In 1983, President Reagan gave Graham the Presidential Medal of Freedom, America’s highest civilian honor. When the Billy Graham Museum and Library was dedicated in 2007 in Charlotte, former Presidents George H.W. Bush, Jimmy Carter and Bill Clinton attended.
“When he prays with you in the Oval Office or upstairs in the White House, you feel he’s praying for you, not the president,” Clinton said at the ceremony.
President Donald Trump tweeted : “The GREAT Billy Graham is dead. There was nobody like him! He will be missed by Christians and all religions. A very special man.”
Beyond Graham’s public appearances, he reached untold millions through his pioneering use of prime-time telecasts, network radio, daily newspaper columns, evangelistic feature films and globe-girdling satellite TV hookups. Graham’s message was not complex or unique, yet he preached with a conviction that won over audiences worldwide.
“The Bible says,” was his catch phrase. His unquestioning belief in Scripture turned the Gospel into a “rapier” in his hands, he said.
A tall, striking man with thick hair, stark blue eyes and a firm jaw, Graham was a commanding presence at his crusades. He would make the altar call in his powerful baritone, asking the multitudes to stand, come down the aisles and publicly make “decisions for Christ,” as a choir crooned the hymn “Just As I Am.”
By his final crusade in 2005 in New York City, he had preached in person to more than 210 million people worldwide. No evangelist is expected to have his level of influence again.
“William Franklin Graham Jr. can safely be regarded as the best who ever lived at what he did,” said William Martin, author of the Graham biography “A Prophet With Honor.”
Born Nov. 7, 1918, on his family’s dairy farm near Charlotte, North Carolina, Graham came from a fundamentalist background that expected true Bible-believers to stay clear of Christians with even the most minor differences over Scripture. But as his crusades drew support from a widening array of Christian churches, he came to reject that view.
He joined in a then-emerging movement called New Evangelicalism that abandoned the narrowness of fundamentalism to engage broader society. Fundamentalists at the time excoriated the preacher for his new direction, and broke with him when he agreed to work with more liberal Christians in the 1950s.
Graham stood fast. He would not reject people who were sincere and shared at least some of his beliefs, Martin said. He wanted the widest hearing possible for his salvation message.
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“The ecumenical movement has broadened my viewpoint and I recognize now that God has his people in all churches,” he said in the early 1950s.
In 1957, he said, “I intend to go anywhere, sponsored by anybody, to preach the Gospel of Christ.”
His approach helped evangelicals gain the influence they have today. Graham’s path to becoming an evangelist began taking shape at age 16, when the Presbyterian-reared farmboy committed himself to Christ at a local tent revival.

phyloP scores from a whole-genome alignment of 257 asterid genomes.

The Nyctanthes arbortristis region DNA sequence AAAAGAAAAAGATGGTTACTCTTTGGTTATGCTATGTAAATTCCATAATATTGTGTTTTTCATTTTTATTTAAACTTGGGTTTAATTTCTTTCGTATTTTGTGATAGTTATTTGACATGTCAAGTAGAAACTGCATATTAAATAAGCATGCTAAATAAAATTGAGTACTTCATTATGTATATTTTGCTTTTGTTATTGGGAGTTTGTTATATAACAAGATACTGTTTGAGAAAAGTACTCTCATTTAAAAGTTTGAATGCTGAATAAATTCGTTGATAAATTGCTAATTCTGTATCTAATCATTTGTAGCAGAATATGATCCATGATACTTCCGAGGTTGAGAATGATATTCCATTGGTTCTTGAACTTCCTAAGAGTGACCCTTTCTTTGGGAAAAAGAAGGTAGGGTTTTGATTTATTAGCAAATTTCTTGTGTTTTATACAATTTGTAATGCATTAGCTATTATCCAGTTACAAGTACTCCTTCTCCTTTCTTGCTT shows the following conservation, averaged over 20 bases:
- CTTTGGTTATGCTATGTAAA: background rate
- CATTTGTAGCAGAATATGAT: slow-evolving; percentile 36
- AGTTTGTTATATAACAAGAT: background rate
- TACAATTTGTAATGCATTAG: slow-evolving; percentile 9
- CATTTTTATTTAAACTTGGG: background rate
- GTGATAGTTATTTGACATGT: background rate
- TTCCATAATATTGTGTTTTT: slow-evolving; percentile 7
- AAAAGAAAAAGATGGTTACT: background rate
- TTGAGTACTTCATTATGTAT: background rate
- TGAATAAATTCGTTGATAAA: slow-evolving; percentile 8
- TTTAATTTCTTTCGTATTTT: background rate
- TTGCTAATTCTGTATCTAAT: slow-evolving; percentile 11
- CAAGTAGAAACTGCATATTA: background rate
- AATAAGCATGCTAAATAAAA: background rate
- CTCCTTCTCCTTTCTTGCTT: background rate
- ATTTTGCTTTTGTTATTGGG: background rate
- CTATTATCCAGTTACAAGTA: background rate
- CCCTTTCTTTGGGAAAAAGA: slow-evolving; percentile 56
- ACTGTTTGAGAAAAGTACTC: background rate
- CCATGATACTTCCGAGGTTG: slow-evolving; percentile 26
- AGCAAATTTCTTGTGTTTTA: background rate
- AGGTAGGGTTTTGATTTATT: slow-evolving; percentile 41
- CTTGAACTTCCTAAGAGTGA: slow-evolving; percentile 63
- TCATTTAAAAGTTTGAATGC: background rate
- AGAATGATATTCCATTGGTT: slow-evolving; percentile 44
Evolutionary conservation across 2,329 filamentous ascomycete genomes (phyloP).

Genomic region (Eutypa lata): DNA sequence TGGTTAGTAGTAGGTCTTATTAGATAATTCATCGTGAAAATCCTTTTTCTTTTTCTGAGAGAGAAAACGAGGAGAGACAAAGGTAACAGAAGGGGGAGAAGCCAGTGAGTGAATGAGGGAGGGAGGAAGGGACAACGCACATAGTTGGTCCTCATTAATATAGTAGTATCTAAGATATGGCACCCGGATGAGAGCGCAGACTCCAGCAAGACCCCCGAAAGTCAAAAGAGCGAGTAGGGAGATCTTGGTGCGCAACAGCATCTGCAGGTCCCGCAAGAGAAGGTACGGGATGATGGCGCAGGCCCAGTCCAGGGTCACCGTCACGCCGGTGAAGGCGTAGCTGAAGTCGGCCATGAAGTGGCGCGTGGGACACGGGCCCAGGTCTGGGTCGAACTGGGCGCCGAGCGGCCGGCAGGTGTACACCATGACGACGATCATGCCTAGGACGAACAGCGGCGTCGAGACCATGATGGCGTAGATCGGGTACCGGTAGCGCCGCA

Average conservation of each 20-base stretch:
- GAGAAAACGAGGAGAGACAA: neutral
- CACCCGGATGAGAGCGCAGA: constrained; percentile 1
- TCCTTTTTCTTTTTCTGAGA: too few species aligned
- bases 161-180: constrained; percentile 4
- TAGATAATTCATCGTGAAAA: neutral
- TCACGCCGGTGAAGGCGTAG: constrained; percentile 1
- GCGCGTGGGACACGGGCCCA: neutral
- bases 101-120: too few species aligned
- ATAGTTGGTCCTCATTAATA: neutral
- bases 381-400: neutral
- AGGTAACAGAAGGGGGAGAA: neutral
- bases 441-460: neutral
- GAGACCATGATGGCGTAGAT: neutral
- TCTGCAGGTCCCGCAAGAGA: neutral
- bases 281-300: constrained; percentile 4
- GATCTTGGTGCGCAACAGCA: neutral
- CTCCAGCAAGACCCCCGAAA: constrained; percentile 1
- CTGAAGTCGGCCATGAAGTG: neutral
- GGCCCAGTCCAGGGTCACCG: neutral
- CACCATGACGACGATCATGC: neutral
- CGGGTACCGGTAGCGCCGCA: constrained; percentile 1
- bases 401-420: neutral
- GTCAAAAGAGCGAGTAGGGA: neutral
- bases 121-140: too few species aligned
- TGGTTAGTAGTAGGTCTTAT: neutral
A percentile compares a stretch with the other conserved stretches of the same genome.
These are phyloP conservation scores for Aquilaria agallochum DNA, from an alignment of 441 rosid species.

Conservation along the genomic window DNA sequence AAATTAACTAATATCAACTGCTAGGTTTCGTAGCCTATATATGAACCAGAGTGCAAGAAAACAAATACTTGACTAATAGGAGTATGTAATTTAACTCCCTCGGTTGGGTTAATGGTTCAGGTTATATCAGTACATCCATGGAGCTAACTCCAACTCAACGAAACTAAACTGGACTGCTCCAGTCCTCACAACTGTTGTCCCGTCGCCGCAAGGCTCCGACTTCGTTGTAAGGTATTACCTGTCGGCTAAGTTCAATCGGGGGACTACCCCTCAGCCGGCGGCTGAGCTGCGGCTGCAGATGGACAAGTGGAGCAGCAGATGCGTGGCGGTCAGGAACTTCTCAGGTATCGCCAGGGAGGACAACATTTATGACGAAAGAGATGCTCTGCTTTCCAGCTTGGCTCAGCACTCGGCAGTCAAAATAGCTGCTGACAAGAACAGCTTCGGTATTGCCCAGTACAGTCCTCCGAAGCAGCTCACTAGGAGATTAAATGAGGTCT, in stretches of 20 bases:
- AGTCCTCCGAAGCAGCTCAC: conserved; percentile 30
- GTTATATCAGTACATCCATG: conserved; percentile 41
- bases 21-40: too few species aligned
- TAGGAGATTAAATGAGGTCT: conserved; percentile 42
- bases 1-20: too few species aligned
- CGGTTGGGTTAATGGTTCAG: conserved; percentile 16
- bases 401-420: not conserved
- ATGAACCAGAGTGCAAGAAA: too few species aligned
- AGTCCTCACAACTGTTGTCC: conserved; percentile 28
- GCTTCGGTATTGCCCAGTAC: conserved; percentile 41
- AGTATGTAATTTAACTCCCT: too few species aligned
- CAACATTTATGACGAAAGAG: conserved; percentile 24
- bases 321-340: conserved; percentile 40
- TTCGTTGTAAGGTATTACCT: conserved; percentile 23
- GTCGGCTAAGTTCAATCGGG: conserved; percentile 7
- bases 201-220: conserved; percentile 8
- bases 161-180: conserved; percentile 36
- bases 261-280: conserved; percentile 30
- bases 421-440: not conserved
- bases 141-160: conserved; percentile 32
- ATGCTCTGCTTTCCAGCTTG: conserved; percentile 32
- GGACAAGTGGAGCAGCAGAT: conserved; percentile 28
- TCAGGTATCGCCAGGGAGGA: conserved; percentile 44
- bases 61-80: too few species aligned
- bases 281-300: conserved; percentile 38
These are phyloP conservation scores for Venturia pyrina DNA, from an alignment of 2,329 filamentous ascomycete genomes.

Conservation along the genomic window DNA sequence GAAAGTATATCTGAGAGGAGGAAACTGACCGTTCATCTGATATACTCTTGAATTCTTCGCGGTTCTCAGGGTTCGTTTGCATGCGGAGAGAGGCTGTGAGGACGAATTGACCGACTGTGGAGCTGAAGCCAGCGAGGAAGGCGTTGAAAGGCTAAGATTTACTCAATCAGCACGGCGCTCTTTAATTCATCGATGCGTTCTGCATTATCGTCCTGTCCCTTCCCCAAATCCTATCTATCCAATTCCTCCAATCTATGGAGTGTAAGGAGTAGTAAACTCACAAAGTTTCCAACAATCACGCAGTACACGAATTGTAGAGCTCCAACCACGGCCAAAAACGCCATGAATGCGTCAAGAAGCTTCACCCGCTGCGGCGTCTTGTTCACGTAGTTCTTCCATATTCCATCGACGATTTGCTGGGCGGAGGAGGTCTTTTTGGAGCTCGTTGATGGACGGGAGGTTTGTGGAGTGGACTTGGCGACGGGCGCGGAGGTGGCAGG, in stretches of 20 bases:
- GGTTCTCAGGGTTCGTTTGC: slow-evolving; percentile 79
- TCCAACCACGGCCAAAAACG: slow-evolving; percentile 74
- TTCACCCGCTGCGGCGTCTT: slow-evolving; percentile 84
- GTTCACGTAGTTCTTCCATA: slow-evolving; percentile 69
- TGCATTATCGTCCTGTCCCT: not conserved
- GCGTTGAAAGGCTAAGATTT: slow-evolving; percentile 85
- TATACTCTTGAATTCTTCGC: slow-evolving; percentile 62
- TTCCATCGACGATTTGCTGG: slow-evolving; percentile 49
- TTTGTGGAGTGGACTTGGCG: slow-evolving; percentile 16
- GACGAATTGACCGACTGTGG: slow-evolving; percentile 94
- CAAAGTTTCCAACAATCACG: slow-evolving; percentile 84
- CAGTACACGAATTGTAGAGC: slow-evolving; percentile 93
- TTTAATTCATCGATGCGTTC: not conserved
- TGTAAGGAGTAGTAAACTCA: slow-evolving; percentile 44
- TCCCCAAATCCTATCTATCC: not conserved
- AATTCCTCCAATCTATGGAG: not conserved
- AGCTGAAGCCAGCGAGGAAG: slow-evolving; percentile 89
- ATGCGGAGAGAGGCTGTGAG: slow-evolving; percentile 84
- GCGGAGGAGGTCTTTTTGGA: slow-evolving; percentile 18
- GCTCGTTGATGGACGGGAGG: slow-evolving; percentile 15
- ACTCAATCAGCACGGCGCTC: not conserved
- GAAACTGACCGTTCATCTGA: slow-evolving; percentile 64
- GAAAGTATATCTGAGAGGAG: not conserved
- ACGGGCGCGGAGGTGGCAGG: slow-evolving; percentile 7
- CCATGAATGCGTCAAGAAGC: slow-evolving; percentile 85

Good Night Billy Your burial will erupt a great revival in the world.
The Lilly Endowment invested $84 million over 10 years to study and support the practices that allow Christian pastors in America to sustain excellence over the years. They funded 63 projects across 25 different denominations and traditions. Each organization made a similar discovery: relationships with peers are the key factor to pastoral longevity.
I’ve worked with and provided pastoral care for pastors in various forms for the last seven years. For the last five I’ve helped nearly one hundred pastors develop the characteristics they need to stay happy and healthy in ministry. My results aren’t as scientific as the Lilly study, but I concur: Pastors need real, intimate, vulnerable friendships, if they are going to last in ministry.
Yet pastoral isolation is common. Sometimes it’s self-isolation, either out of a fear of being known or a fear of being hurt again by those he considers friends. More often, though, it’s a public isolation, caring for and befriending many, with very few friends to care for him. A pastor can seem like he’s known by many — he reveals a bit of himself each week to hundreds or thousands — while he’s really known by few. Revelations of himself during sermons are often like revelations over social media: Controlled vulnerability that keeps people at a distance either through over- or under-sharing.
It’s tough to blame them. Pastoral work can be dehumanizing. People know and appreciate you for the work you do — the sermons you preach, the care you give, the prayers you pray, the visionary leadership you provide — more than who you really are. Since you perform publicly every week, appreciation can be a fickle thing. Good counselors guard against dual relationships, knowing it’s nearly impossible and often unethical to have a personal friendship with a professional client. Pastors experience some of that reality as well.